Grief is sticky, a bit like those double-sided tape rollers used to remove lint from sweaters. Unresolved grief tends to act like a magnet and attract your more recent grief to stick around. This goes on under the radar and below our consciousness. It is not that we want to hang on to our grief – more it is we have forgotten how to fully clear it out of our system. So we accumulate pieces of grief from different types of death and it all get stuck together under the surface.
There is this low grade unhappiness I notice in people that I believe stems from our inability to grieve well and completely – sometimes some of us aren’t able to recognize we in fact are experiencing grief at all. It also is a result of the lack of meaningful and practical rituals in our busy urban lives.
Below is a list of mini deaths or losses that most often are not recognized as worthy of grieving and yet grief, our natural human response to loss, is ever present whether we acknowledge it or not.
Loss of employment – Loss of relationship -Loss of ability or capacity
Loss of childhood -Loss of adulthood – Loss of money
Loss of a limb – Loss of youth – Loss of energy
Loss of appetite – Loss of a pet
Loss of personal freedom
Loss of identity
The first step to becoming personally grief resilient is to acknowledge that change such as the examples above does lead to a natural grief response.
The second step is to create a special place in your home that could be a spot that you can go to grieve the losses you experience in your everyday life.
The third step could be to create a special space in your garden that you could use as ‘cemetery’ for the losses to be buried.
Here is an example;
I lost my job and though I was angry initially I realized I was actually sad. I was grieving the loss of my pay cheque and a part of my identity. I allowed myself to feel the loss and wrote of my experience in my journal and created a paper object that represented both the cheque and the job. I burnt it as a mini cremation and then I buried the ashes in my garden.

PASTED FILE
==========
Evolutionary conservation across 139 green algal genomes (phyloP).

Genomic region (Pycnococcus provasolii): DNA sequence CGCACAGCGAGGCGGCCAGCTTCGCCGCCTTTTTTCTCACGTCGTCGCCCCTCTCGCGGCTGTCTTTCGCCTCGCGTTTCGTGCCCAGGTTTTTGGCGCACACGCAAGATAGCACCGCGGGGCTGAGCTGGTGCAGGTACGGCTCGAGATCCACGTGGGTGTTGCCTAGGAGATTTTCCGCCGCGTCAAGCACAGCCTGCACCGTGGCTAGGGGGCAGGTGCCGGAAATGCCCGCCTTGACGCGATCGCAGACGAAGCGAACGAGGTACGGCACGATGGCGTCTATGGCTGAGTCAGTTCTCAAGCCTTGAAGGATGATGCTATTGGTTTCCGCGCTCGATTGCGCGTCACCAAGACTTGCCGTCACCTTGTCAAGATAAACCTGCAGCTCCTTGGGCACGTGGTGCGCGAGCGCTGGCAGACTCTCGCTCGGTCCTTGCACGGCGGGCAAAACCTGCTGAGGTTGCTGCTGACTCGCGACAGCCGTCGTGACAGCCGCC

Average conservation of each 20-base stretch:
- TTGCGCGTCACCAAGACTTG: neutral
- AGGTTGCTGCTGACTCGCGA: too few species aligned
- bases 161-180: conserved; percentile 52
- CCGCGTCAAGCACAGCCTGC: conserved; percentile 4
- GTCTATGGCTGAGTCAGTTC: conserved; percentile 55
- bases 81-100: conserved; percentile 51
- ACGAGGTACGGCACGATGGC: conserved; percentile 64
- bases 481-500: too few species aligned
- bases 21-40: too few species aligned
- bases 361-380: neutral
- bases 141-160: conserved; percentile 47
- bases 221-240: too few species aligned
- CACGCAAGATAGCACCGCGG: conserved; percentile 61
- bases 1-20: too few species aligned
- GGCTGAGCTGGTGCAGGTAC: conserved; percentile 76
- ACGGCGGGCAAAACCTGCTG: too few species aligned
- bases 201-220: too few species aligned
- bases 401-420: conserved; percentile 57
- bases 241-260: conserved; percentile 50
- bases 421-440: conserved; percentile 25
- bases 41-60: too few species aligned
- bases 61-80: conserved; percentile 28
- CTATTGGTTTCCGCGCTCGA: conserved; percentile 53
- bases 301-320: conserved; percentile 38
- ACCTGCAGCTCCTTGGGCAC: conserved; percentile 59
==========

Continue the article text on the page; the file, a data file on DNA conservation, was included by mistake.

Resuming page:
As simple as this may seem it worked for me. I created a ritual that allowed me to acknowledge the loss, to grieve it, and to bury it so I would not carry it around with me and add to it with other losses. In other words I put my grief garbage out for collection! As I buried the ashes I did so with a feeling of gratitude as best as I could must. I gave thanks for the pay cheques, for the opportunity to work with my work mates, and for my newfound freedom. (This piece was tough initially!)
I also looked at what I had done in my estimation to bring about the firing, along with what I think I could have done to have avoided it. Guilt.
In handling The Three-Gs, grief, guilt, and gratitude I was able to move forward in my life without the anchor of the loss holding me back.
Acknowledge the grief
Check for any subtle guilt
Process all of it with gratitude.
Warmly and with gratitude